Does anything counter H/MS? Well, umm, yeah kinda. Possession. Possession with some good trashing can get online before you have a chance to go off, and while they can’t really steal your big megaturn (they gain all the Golds so you-possessed-by-them don’t re-draw them), they can spend your Madmen as you build and prevent you from ever having your big turn. They can even gain Madmen from your deck and build up to multi-Possession turns even with no other village support. Possession might need some support (Copper-trashing, a village, some draw would be really nice but not necessarily required), but it’s the only card that would make me consider not going for Hermit/Market Square at all.
OK, so Possession isn’t around. Do other kingdom cards matter? Of course they do! Here are the things you’re looking for, in order of importance:
- Other cheap trashers.
- Other cheap +Buy or gainers.
- Cheap cantrips and other minor support.
Let’s talk about these in more depth.
Scheme is a big deal, it lets you gain a Madman without trashing your Hermit, and it’s a great way to guarantee you play a Hermit on almost every turn. Full disclosure: I’ve never played a game with these three cards so my numbers may be a bit off, but you do want to change the way you build your deck significantly. Still you open double Hermit, but after that you want to buy and gain Schemes instead of Hermits — you want to have 2 or 3 (or maybe 4? That seems excessive though) actual Hermits in your deck, about 3 Schemes; and from there, go immediately into the phase where you’re gaining Madmen for your buys and Market Squares with your Hermit-gains. The reason this is so great is now you aren’t contested on Hermits, and you can start getting Madmen sooner which will speed you up by several turns. It also decreases the odds of Hermit-less turns, which are next to useless.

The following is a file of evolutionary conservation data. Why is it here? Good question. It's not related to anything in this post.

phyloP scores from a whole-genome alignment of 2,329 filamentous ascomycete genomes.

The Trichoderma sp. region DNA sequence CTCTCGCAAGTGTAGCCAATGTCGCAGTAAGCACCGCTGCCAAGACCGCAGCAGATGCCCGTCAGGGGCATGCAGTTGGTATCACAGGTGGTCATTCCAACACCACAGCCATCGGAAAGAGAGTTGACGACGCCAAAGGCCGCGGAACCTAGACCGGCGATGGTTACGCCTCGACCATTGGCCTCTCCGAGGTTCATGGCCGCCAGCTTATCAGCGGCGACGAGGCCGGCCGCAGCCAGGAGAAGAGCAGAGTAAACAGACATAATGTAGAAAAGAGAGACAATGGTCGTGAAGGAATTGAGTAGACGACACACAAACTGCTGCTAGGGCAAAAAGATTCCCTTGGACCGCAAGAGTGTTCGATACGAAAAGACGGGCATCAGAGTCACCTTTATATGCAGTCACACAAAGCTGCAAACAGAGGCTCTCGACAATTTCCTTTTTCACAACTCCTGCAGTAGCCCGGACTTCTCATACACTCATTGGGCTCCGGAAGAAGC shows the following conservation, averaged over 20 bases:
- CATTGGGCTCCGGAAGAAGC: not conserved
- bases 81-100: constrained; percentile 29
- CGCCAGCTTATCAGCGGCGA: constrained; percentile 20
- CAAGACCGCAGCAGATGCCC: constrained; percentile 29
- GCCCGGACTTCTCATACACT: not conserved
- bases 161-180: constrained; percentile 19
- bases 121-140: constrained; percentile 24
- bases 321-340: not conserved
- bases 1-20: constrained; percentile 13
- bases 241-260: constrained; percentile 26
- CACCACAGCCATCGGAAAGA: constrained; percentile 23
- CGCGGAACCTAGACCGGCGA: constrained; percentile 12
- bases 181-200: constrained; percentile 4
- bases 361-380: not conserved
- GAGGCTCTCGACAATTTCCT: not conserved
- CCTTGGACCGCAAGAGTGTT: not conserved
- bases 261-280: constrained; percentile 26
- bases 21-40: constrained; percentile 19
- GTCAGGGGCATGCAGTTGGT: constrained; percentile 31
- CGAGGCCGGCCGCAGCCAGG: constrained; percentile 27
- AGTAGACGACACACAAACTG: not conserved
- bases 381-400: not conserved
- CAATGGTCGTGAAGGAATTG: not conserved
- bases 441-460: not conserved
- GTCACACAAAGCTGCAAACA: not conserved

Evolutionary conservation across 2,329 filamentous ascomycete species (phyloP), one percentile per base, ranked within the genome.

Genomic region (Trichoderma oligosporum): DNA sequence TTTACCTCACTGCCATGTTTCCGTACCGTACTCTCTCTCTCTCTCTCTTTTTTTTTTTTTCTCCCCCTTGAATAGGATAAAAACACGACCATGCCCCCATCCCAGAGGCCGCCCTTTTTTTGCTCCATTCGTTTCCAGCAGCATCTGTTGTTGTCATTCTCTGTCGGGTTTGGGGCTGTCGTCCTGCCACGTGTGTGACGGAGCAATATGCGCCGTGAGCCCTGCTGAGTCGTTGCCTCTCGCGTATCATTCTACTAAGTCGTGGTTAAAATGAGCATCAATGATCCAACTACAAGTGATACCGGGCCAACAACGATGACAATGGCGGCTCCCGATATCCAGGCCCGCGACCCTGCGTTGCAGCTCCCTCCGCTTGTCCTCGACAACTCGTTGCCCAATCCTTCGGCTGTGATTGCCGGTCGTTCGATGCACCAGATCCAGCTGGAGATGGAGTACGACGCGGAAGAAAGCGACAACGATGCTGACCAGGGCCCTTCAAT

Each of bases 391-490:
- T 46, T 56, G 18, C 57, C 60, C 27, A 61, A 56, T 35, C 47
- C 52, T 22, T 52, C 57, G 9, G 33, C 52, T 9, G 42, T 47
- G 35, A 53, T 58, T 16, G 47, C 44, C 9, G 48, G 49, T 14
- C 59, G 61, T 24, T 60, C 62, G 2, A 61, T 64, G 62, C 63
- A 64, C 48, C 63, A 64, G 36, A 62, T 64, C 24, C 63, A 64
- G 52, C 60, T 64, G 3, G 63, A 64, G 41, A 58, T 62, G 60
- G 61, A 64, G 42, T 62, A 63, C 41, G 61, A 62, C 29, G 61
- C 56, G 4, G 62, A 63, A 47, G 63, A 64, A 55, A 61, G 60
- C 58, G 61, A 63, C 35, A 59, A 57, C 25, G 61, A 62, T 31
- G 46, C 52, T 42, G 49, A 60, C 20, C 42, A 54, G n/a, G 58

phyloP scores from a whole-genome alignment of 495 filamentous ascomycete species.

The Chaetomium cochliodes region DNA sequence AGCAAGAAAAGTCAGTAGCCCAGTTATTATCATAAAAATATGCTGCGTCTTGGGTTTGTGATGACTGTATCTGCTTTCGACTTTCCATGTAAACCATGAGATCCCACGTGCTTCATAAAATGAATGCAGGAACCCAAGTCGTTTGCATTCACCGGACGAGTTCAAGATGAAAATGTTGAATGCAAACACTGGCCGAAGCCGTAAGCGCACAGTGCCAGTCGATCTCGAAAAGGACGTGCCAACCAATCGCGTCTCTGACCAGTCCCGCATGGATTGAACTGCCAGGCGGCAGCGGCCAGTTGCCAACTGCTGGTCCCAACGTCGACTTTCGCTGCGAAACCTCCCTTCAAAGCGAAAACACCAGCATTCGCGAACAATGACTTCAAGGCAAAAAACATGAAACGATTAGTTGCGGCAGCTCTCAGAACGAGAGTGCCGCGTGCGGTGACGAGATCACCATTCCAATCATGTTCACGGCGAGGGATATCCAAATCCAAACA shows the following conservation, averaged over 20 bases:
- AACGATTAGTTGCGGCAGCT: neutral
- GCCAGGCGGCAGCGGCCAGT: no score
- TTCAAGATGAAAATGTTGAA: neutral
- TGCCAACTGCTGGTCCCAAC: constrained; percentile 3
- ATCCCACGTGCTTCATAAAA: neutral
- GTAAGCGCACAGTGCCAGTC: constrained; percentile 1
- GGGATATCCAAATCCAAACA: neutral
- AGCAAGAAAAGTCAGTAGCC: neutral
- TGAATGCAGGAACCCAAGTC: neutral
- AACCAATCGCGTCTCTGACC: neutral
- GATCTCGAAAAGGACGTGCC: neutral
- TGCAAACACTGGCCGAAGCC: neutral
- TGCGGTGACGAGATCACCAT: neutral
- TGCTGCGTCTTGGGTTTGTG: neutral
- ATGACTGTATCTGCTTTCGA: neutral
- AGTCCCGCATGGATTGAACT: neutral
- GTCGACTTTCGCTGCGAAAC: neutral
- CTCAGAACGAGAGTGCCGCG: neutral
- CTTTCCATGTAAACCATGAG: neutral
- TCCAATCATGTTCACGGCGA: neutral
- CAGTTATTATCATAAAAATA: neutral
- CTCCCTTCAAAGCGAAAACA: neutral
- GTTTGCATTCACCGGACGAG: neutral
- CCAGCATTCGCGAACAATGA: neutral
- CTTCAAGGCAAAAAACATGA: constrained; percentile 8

Alms is a big deal for a few reasons. First, you can trigger an Alms to gain a card in your buy phase while also having your Hermit go cray-cray. Second, it gives you easy access to $4 cards in the kingdom that may support your strategy, or even $3 cards that you can’t afford because you’ve got dead Hermits/Madmen in your hand or whatever. Alms can even save you from a disasterous 5/2 opening and potentially make it a boon if Ball or Rogue or something else is around to let you take advantage of it.